WASHINGTON - A flurry of reports Thursday showed that U.S. consumers are growing more confident and spending more, boosting a still-weak economy just five days before the presidential election.
Consumer confidence surged in October to its highest level in nearly five years. Americans were encouraged by recent declines in the unemployment rate. And they responded by spending more on cars and trucks, at retail businesses and on goods produced at U.S. factories.
Still, businesses remain nervous about where the economy is headed and that could weigh on hiring. The October jobs report, to be released Friday, is expected to show another month of tepid job growth. Superstorm Sandy could also slow economic growth slightly in the final months of the year.
In this Oct. 15, photo, Vanessa Lagola works at her sowing machine at FesslerUSA apparel manufacture in Orwigsburg, Pa. U.S. manufacturing expanded for the second straight month in October, boosted by growth in new orders and production. The Institute for Supply Management says its index of factory activity rose last month to 51.7, up from September's reading of 51.5. A reading above 50 indicates expansion.
For now, the stock market welcomed the signs of improved economic health. The Dow Jones industrial average jumped 128 points in midday trading, and broader indexes also increased.
"While short of any glowing upside surprises ... U.S. economic data are at least all moving in the right direction," Robert Kavcic, an economist at BMO capital Markets, said in note to clients.
Thursday's reports showed:
- The Conference Board's consumer confidence index rose to 72.2 last month. That's the highest reading since February 2008. While the index is still below the 90 reading consistent with a healthy economy, it has risen from a reading of 40.9 a year ago. That's the biggest one-year increase since 1994, Kavcic said.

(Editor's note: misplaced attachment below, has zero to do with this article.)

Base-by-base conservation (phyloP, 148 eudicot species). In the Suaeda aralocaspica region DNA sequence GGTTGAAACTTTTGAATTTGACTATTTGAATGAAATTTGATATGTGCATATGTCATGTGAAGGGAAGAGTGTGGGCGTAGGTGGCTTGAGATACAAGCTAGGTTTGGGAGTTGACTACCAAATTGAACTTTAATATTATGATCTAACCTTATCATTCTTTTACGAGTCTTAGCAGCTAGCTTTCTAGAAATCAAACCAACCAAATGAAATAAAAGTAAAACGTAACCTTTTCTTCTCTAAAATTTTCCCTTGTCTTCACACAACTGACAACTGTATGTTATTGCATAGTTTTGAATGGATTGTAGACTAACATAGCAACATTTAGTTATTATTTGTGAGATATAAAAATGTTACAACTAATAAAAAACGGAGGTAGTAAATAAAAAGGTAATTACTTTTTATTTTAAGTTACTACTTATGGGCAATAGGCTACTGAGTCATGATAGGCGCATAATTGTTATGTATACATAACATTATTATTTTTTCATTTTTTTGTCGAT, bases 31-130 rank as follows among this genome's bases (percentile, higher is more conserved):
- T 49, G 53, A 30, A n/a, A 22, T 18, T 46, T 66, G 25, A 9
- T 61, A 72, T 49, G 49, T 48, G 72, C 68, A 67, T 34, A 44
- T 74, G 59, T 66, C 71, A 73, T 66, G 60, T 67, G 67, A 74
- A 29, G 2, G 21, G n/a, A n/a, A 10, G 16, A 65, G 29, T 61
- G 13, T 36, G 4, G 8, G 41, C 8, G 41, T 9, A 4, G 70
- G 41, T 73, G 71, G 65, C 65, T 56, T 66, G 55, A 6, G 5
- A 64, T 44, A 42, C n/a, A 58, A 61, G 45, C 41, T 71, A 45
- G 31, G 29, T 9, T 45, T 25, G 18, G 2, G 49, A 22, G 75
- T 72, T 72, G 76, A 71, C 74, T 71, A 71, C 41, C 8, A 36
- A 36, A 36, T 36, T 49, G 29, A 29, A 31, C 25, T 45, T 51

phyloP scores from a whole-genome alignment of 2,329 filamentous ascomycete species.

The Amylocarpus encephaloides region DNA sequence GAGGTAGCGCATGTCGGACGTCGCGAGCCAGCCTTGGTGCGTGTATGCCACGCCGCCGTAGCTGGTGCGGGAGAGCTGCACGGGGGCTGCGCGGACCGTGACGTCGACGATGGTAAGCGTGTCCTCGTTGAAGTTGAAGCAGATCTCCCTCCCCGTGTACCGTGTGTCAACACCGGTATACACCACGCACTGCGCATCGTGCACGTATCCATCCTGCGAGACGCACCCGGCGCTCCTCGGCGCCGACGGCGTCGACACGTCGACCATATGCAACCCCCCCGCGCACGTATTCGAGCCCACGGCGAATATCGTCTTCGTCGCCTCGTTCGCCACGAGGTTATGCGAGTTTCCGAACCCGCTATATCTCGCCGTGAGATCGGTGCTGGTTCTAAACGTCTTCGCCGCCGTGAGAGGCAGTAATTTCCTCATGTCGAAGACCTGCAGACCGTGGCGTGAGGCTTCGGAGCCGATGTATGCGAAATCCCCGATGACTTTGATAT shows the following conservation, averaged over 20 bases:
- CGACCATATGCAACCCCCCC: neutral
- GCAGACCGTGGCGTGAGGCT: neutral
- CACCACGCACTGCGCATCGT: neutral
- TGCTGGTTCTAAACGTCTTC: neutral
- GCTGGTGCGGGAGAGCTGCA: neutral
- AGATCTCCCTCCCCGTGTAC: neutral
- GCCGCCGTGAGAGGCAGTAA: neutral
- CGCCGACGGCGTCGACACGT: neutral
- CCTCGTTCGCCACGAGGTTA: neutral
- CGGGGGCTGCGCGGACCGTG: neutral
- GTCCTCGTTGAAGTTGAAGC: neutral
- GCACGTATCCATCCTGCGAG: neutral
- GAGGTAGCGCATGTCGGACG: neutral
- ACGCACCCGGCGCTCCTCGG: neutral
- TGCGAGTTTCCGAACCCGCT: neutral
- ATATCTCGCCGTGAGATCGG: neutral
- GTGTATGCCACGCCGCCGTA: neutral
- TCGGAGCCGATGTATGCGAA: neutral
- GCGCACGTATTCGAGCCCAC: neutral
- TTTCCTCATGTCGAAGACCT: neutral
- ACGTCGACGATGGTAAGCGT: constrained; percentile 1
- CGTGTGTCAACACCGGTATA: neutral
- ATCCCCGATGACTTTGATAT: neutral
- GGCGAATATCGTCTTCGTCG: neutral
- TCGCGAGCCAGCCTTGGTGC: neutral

- Sales in retail stores open at least one year rose 5 percent in October, according to a tally from 21 retail chains by the International Council of Shopping Centers. That was better than analysts expected. Some of that increase may reflect higher spending for generators, batteries, water and other supplies in preparation for Superstorm Sandy.
- Manufacturing expanded for the second straight month, largely because of higher consumer demand. The Institute for Supply Management, a private trade group, said its index of factory activity ticked up to 51.7 in October from 51.5. A reading above 50 indicates expansion. Factory activity is growing again after contracting from June through August. October's reading was still slightly below the average for the past year of 52.2.
- Weekly unemployment applications fell 9,000 to 363,000 last week. That suggests hiring is unlikely to pick up much from its current pace of about 150,000 new jobs a month.